What is gun drilling?
Gun drilling is a process that produces deep, straight holes in a variety of materials. A gundrill tool differs from a conventional twist drill by its unique head geometry; a standard gundrill has a single effective cutting edge. Guide pads burnish the hole while drilling, allowing the hole to maintain straightness. The result of this burnishing activity is a very round hole with a precision diameter.
Gun drilling was initially developed for manufacturing rifle barrels. Armament manufacturing continues to be a common use of this process. Other common industries include energy, oil and gas exploration, engines, diesel fuel components, and plastic injection molds.
Holes deeper than 20:1 generally require a dedicated gundrilling machine to achieve highest productivity and process reliability.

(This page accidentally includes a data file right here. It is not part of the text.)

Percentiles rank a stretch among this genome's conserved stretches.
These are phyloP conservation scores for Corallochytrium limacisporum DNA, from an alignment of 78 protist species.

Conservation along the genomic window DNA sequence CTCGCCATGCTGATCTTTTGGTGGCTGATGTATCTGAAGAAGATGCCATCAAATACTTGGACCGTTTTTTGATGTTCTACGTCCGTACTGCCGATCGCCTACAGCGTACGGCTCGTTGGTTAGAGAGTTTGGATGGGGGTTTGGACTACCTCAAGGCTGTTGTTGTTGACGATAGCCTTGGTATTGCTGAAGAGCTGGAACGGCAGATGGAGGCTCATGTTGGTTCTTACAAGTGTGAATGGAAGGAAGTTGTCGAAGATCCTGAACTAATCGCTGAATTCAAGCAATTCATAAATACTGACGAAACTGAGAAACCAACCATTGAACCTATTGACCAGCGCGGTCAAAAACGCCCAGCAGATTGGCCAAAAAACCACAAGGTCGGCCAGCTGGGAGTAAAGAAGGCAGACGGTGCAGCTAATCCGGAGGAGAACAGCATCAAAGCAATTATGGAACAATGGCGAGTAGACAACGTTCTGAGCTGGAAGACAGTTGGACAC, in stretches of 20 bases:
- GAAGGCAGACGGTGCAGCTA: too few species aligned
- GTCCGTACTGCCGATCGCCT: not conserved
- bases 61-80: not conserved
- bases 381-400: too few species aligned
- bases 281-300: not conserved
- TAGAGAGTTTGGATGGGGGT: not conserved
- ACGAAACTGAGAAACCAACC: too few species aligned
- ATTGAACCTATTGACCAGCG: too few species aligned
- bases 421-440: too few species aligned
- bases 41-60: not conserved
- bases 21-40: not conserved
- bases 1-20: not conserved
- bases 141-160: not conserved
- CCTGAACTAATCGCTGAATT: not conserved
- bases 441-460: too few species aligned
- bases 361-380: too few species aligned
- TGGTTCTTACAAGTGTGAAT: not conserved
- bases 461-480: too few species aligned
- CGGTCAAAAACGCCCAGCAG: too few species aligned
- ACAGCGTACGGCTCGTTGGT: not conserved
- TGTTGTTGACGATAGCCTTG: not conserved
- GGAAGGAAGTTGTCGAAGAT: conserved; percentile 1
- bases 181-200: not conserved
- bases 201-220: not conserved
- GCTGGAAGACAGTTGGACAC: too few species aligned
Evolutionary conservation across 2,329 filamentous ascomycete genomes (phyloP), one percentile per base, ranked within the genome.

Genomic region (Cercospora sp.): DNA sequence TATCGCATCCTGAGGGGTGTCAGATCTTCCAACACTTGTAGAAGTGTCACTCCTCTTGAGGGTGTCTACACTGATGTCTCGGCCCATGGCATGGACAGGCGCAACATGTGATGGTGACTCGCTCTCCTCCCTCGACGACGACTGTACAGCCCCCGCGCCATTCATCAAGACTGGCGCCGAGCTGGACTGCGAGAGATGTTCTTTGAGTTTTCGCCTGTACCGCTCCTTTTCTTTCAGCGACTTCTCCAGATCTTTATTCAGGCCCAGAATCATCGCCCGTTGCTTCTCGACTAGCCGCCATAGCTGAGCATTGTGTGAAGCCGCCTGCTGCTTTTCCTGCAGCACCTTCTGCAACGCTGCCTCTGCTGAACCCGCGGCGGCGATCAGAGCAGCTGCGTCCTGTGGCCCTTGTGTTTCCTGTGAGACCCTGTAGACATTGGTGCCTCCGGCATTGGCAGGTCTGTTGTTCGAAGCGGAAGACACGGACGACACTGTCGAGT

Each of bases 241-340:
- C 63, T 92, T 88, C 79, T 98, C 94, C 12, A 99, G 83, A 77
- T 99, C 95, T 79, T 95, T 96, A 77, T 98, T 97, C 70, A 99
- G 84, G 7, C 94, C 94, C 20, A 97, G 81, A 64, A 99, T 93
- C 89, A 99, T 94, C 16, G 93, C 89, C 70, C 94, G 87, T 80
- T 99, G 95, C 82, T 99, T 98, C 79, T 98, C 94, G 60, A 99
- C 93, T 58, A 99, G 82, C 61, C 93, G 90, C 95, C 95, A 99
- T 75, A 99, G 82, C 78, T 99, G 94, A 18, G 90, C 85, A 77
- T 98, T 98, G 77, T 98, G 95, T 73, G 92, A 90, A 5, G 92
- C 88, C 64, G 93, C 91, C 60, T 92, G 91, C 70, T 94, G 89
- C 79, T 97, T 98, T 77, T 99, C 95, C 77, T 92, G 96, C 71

Gun drilling differs from BTA drilling due to the coolant entry and chip removal. Gundrills introduce coolant through a small hole within the tool, and chip removal occurs through a groove outside the tool. BTA drilling has fluid enter through a mechanism around the tool, while chips are evacuated through the drill itself. BTA drilling becomes more effective than gundrilling around a 50mm hole diameter.
Optimal Specifications for Gun Drilling Process
Gun drilling is the appropriate method for a range of drilling diameters and depths. Extremely deep holes and small diameter holes utilize gundrilling with specific equipment to maintain straightness and precision. Larger holes may be achieved more effectively with BTA drilling methods.
Gun Drilling Diameters
|1-3mm||Possible with proper equipment|
|3mm – 25mm||Common|
|50-75mm||Possible, but less productive than BTA drilling|
Gun Drilling Depths
|5:1||Common twist drills|
|10:1||High performance twist drills with through-tool coolant|
|20:1||Special deep hole drilling tools with through-tool coolant|
|100:1||Gun drilling tools on dedicated gun drilling machine|
|200:1||Gun drilling tools on high performance gun drilling machines|
|400:1||Extreme drilling range, proprietary processes and equipment required|